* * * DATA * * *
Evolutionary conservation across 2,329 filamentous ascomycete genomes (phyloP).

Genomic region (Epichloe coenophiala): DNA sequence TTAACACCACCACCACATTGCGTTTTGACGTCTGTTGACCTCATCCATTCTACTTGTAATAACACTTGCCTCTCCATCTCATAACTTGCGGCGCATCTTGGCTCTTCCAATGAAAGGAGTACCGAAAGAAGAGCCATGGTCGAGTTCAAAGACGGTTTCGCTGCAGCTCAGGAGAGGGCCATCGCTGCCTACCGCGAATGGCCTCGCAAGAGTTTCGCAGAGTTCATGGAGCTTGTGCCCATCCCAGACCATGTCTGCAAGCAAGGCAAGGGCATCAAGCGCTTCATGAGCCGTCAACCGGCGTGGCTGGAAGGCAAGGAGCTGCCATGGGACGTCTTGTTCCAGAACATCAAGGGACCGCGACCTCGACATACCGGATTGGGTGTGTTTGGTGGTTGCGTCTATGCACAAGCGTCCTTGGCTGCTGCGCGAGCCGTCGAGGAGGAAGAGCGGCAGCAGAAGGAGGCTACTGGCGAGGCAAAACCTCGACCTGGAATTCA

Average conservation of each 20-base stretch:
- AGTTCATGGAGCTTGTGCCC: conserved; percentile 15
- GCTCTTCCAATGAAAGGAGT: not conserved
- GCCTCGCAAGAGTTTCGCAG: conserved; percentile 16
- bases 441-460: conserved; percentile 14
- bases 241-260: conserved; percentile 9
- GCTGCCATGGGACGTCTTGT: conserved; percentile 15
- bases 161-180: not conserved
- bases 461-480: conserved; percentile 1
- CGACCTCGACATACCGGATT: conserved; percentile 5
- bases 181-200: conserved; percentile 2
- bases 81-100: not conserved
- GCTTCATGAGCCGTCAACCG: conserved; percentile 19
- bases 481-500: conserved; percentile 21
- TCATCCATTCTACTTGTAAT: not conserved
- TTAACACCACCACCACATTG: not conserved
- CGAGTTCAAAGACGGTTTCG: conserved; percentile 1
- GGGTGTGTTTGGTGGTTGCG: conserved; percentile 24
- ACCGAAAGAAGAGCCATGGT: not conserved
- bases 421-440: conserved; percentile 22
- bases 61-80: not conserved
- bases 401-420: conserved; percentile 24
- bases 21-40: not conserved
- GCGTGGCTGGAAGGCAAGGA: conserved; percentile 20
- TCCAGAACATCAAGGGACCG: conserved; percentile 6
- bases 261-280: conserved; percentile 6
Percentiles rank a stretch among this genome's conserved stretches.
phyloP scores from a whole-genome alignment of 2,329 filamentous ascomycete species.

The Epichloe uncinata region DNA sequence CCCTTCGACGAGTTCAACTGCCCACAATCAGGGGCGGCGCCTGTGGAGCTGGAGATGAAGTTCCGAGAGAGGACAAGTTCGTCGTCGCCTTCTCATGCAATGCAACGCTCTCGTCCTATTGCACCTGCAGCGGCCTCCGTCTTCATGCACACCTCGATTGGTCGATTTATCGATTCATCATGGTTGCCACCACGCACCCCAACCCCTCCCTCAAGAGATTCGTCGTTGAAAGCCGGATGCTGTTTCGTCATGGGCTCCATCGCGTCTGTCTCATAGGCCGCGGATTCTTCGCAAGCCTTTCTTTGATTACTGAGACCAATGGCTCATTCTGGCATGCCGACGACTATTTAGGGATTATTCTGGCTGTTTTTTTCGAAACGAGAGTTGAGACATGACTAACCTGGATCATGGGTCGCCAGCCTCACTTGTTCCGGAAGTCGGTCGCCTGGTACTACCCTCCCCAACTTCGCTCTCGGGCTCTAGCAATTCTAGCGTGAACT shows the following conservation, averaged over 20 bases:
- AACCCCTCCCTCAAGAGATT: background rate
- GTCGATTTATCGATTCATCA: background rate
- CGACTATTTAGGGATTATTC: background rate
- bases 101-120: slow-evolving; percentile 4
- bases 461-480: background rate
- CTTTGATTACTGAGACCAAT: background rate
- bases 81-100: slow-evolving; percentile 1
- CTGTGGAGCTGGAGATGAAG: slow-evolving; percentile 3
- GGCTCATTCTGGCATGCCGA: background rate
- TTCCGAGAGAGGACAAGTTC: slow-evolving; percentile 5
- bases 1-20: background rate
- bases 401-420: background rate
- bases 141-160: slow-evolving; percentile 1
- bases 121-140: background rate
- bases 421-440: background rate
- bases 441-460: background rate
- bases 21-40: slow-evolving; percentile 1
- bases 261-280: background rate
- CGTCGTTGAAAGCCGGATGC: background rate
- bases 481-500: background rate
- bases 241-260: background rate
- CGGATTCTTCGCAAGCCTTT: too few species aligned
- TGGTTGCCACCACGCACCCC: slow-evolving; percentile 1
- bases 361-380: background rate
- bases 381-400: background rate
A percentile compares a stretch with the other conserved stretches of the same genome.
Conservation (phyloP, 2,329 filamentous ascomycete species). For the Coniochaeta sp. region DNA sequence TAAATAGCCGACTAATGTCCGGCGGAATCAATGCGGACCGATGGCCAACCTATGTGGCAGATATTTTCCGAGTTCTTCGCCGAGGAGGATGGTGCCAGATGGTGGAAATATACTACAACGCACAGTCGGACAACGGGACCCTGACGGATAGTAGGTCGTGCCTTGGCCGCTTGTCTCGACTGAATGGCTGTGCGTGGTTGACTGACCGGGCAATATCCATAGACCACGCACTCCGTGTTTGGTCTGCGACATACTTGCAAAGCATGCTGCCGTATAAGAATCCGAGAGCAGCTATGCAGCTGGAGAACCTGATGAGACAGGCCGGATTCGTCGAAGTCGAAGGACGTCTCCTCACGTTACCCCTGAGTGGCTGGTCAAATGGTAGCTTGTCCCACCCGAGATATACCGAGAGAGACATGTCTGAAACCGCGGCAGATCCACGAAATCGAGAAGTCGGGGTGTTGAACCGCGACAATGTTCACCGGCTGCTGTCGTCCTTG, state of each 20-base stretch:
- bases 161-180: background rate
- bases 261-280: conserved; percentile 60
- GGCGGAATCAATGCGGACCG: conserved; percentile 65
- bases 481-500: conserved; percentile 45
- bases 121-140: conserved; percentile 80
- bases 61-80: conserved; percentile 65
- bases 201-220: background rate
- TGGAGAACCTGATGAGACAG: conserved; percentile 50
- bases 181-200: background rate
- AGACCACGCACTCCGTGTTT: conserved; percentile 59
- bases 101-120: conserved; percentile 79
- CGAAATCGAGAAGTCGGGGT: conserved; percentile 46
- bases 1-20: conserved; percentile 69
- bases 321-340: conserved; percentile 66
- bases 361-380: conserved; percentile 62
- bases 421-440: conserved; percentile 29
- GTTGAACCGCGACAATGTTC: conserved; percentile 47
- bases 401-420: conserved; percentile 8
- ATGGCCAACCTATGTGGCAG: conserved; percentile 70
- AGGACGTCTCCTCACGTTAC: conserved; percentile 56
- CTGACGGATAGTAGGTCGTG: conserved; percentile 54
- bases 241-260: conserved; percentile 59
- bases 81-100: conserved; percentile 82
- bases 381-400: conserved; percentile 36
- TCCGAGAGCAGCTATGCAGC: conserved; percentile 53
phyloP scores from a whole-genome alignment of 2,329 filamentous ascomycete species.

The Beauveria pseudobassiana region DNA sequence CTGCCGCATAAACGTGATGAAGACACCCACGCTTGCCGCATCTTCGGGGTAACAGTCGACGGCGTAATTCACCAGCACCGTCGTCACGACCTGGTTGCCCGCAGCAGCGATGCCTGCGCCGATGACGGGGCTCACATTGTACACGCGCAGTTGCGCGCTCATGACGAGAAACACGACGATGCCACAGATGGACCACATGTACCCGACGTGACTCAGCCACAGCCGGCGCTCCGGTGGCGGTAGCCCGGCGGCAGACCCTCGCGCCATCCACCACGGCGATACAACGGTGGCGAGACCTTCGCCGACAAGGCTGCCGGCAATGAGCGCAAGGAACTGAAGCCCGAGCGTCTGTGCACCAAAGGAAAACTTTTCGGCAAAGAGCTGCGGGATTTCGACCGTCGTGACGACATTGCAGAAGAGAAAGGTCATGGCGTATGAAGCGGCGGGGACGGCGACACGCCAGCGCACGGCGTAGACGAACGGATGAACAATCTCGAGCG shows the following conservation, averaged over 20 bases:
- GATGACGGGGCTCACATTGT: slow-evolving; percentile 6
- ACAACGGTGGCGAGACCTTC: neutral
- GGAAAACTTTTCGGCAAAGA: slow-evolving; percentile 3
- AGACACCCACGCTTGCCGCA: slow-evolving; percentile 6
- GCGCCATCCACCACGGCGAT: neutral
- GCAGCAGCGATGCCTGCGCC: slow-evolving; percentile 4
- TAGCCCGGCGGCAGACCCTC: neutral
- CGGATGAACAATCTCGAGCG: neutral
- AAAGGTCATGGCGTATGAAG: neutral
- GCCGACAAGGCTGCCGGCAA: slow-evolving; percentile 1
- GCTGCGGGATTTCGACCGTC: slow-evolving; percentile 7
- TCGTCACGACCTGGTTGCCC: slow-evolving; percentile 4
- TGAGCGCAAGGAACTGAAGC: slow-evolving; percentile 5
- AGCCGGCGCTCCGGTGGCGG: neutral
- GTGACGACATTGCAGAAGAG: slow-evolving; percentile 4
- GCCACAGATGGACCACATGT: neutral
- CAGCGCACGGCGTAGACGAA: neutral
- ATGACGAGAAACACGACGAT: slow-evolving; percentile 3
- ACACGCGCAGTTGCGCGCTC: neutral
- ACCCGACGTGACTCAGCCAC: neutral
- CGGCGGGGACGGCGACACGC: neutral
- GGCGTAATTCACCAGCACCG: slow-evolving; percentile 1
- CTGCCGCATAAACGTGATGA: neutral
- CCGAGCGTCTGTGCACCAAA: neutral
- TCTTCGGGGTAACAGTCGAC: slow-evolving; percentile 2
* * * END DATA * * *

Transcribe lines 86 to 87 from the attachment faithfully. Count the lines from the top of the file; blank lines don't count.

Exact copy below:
- GATGACGGGGCTCACATTGT: slow-evolving; percentile 6
- ACAACGGTGGCGAGACCTTC: neutral